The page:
Motoring past the lighthouse at Port Townsend at Admiralty Inlet

We hit Cattle Pass at flood to have a fast ride to Friday Harbor -- a max of 11+ knots over ground.

View of Mt. Baker from our slip at Friday Harbor Marina, San Juan Island

We pulled into a crowded Friday Harbor marina, but got a nice 40' slip and tied up next to another sailboat. I stopped by the fresh fish pier and we had a leisurely dinner of fresh salmon and crab and a bottle of wine.

Monday was a big project day. We met with Tracy, who was very nice and we felt very comfortable having her handle our mail, etc. We picked up some mail and ran errands including the grocery and drug store. We then went to town on the boat; we secured our dodger handrails, re-bed a deck prism and finished up after 2300 by sending Ken up the mast to tape and inspect the rigging. He was up the mast for so long with his head lamp on, we had a woman and her son come down the dock off a power boat to see if he was stuck up there and needed help!

We went to bed early, as we had to be up at 0530 to catch the morning ebb back through Cattle Pass so we could get across the Strait of Juan de Fuca to Port Angeles before the afternoon flood. The Strait can be an uncomfortable place  when you get the tide and winds going against each other.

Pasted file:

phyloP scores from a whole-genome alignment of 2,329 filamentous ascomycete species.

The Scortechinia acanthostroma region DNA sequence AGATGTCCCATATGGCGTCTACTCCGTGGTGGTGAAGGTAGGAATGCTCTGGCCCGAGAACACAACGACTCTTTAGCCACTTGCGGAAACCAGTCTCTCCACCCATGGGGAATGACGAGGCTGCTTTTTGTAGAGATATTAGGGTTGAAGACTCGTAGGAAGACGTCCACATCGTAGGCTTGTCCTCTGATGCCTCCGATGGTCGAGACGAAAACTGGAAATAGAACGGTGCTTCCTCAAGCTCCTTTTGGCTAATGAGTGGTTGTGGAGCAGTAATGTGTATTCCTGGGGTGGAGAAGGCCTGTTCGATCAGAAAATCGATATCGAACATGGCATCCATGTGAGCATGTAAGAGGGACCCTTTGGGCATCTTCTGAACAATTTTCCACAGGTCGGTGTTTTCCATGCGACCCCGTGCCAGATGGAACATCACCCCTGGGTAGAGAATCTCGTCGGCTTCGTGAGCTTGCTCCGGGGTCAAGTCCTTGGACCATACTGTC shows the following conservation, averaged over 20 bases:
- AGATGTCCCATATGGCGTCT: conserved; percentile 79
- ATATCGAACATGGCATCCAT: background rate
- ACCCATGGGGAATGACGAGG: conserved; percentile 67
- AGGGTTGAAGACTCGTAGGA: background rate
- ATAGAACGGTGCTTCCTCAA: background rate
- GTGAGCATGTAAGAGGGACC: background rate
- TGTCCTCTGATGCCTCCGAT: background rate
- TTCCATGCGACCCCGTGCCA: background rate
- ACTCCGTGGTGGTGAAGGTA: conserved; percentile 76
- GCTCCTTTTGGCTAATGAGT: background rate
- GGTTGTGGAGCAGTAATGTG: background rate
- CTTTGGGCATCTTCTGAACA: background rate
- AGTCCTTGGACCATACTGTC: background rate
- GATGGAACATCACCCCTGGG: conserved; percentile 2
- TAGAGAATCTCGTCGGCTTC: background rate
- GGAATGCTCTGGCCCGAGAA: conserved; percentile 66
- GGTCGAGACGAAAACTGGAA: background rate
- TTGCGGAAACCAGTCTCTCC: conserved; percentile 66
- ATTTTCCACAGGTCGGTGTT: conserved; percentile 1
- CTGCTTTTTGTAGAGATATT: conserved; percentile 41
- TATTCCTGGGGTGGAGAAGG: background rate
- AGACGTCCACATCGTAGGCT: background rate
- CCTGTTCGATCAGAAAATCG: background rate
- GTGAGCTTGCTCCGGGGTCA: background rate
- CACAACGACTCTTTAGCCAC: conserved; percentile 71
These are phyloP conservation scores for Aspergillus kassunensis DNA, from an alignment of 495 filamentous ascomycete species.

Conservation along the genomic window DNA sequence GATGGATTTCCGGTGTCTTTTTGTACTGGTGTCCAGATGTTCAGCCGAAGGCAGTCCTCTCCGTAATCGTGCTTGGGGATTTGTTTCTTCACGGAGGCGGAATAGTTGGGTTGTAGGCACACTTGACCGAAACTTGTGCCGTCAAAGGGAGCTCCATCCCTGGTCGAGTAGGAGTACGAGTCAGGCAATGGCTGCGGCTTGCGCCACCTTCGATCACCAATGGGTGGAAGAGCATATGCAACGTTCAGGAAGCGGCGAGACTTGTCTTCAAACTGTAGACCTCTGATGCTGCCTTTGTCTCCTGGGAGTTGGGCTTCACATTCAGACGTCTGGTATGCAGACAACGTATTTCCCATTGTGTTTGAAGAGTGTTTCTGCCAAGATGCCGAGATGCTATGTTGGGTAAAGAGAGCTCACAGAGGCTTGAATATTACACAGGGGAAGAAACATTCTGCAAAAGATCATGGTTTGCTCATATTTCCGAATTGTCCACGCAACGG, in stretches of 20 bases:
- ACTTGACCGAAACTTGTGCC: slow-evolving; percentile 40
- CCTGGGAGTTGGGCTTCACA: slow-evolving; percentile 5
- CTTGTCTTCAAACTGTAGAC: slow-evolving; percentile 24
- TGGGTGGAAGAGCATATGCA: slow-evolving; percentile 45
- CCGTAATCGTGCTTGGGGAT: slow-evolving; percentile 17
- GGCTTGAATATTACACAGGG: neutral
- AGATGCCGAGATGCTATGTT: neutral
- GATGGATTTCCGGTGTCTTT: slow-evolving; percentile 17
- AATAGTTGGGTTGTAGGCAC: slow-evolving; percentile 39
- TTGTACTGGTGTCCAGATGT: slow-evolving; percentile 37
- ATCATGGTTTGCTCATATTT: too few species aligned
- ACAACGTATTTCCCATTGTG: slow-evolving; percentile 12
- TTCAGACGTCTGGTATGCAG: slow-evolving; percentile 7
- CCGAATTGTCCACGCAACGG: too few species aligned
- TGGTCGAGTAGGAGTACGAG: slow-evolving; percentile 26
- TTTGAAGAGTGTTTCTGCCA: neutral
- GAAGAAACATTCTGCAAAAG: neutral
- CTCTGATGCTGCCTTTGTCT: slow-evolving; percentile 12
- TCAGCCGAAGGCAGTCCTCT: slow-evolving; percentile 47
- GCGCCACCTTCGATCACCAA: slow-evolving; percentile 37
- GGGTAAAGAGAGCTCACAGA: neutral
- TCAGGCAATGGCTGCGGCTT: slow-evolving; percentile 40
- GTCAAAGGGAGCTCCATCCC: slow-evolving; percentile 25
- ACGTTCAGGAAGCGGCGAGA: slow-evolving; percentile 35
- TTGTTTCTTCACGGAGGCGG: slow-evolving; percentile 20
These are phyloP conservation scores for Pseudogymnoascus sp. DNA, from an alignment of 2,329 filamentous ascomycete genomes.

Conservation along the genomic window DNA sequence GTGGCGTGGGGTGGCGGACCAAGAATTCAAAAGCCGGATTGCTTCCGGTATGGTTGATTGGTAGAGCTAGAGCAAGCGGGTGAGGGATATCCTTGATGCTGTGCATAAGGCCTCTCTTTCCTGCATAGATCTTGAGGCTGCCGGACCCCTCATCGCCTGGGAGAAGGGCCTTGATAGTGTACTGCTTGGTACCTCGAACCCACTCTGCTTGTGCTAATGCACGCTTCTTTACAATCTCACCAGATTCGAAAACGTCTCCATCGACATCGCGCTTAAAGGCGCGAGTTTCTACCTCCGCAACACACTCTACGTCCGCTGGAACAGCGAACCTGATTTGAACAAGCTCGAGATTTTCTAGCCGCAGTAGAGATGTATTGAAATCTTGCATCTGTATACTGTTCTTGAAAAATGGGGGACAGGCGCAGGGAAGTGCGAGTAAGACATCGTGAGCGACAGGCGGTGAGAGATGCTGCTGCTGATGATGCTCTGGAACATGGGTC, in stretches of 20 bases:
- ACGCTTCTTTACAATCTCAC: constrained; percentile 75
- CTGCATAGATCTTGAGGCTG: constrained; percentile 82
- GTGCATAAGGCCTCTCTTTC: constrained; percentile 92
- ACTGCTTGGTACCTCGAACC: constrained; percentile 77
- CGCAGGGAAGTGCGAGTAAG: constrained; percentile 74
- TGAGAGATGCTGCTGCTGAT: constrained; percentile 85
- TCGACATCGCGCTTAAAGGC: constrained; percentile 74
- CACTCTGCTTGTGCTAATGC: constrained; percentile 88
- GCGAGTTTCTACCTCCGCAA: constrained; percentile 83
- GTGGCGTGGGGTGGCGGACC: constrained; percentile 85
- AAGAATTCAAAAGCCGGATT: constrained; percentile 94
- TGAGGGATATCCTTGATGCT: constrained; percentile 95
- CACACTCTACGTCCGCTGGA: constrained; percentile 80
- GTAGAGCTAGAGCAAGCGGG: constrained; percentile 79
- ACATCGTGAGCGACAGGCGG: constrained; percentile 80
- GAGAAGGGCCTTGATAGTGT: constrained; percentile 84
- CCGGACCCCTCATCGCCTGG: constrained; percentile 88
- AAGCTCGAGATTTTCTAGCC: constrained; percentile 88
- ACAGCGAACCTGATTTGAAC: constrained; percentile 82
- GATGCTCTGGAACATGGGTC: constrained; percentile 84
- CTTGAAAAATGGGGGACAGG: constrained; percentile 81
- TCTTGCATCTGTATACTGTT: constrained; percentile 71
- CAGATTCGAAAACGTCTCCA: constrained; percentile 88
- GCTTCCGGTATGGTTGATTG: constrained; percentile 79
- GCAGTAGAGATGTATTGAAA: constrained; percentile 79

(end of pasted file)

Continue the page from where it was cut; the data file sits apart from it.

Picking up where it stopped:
Tuesday we woke to cold rain, but only about 10 knots of wind. We motored out of Friday Harbor and I took the helm to give Ken a chance to finish stowing some last minute items. The idea was to let Ken take a nap; however, by the time everything was stowed we were reaching Cattle Pass and the wind was rapidly climbing to 20 knots on the nose. That combined with the outgoing tide was really turning the water into short and uncomfortable pounding seas. It was getting hard to keep Felicity's nose into the wind even at full throttle.

This had caught us a little unprepared as we hadn't completely stowed everything, so Ken ended up on the foredeck tying down the dinghy, tying the lifelines and stowing spare lines. We finally raised the main for stability, and as we got toward the center of the Strait the rain eased and the short seas smoothed out.